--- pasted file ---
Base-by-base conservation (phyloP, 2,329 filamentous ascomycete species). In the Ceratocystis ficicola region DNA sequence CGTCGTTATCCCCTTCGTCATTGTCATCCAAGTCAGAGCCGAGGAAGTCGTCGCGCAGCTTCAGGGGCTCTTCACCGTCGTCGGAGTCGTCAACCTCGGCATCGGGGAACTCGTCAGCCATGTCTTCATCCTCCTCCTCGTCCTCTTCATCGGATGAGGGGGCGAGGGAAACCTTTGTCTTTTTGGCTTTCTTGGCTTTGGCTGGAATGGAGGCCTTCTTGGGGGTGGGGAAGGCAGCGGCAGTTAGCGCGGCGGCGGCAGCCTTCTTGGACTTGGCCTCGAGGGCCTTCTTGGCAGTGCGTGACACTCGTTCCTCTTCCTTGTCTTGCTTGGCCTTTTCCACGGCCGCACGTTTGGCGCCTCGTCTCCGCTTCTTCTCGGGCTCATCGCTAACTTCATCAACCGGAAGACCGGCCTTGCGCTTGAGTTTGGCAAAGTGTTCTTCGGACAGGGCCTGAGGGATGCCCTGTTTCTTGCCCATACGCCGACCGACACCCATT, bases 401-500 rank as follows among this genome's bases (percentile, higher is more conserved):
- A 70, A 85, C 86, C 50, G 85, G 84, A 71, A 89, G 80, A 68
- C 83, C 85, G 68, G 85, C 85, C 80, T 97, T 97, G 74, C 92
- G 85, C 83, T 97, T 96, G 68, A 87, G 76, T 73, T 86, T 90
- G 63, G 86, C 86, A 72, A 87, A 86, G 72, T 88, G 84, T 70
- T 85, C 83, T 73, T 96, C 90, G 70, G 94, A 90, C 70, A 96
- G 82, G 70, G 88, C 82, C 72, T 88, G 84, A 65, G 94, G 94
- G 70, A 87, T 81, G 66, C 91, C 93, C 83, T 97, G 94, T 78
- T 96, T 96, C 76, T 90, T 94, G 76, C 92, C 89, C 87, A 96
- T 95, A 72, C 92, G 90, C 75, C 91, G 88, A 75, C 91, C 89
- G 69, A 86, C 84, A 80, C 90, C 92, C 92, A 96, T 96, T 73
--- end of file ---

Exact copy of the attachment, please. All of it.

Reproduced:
Base-by-base conservation (phyloP, 2,329 filamentous ascomycete species). In the Ceratocystis ficicola region DNA sequence CGTCGTTATCCCCTTCGTCATTGTCATCCAAGTCAGAGCCGAGGAAGTCGTCGCGCAGCTTCAGGGGCTCTTCACCGTCGTCGGAGTCGTCAACCTCGGCATCGGGGAACTCGTCAGCCATGTCTTCATCCTCCTCCTCGTCCTCTTCATCGGATGAGGGGGCGAGGGAAACCTTTGTCTTTTTGGCTTTCTTGGCTTTGGCTGGAATGGAGGCCTTCTTGGGGGTGGGGAAGGCAGCGGCAGTTAGCGCGGCGGCGGCAGCCTTCTTGGACTTGGCCTCGAGGGCCTTCTTGGCAGTGCGTGACACTCGTTCCTCTTCCTTGTCTTGCTTGGCCTTTTCCACGGCCGCACGTTTGGCGCCTCGTCTCCGCTTCTTCTCGGGCTCATCGCTAACTTCATCAACCGGAAGACCGGCCTTGCGCTTGAGTTTGGCAAAGTGTTCTTCGGACAGGGCCTGAGGGATGCCCTGTTTCTTGCCCATACGCCGACCGACACCCATT, bases 401-500 rank as follows among this genome's bases (percentile, higher is more conserved):
- A 70, A 85, C 86, C 50, G 85, G 84, A 71, A 89, G 80, A 68
- C 83, C 85, G 68, G 85, C 85, C 80, T 97, T 97, G 74, C 92
- G 85, C 83, T 97, T 96, G 68, A 87, G 76, T 73, T 86, T 90
- G 63, G 86, C 86, A 72, A 87, A 86, G 72, T 88, G 84, T 70
- T 85, C 83, T 73, T 96, C 90, G 70, G 94, A 90, C 70, A 96
- G 82, G 70, G 88, C 82, C 72, T 88, G 84, A 65, G 94, G 94
- G 70, A 87, T 81, G 66, C 91, C 93, C 83, T 97, G 94, T 78
- T 96, T 96, C 76, T 90, T 94, G 76, C 92, C 89, C 87, A 96
- T 95, A 72, C 92, G 90, C 75, C 91, G 88, A 75, C 91, C 89
- G 69, A 86, C 84, A 80, C 90, C 92, C 92, A 96, T 96, T 73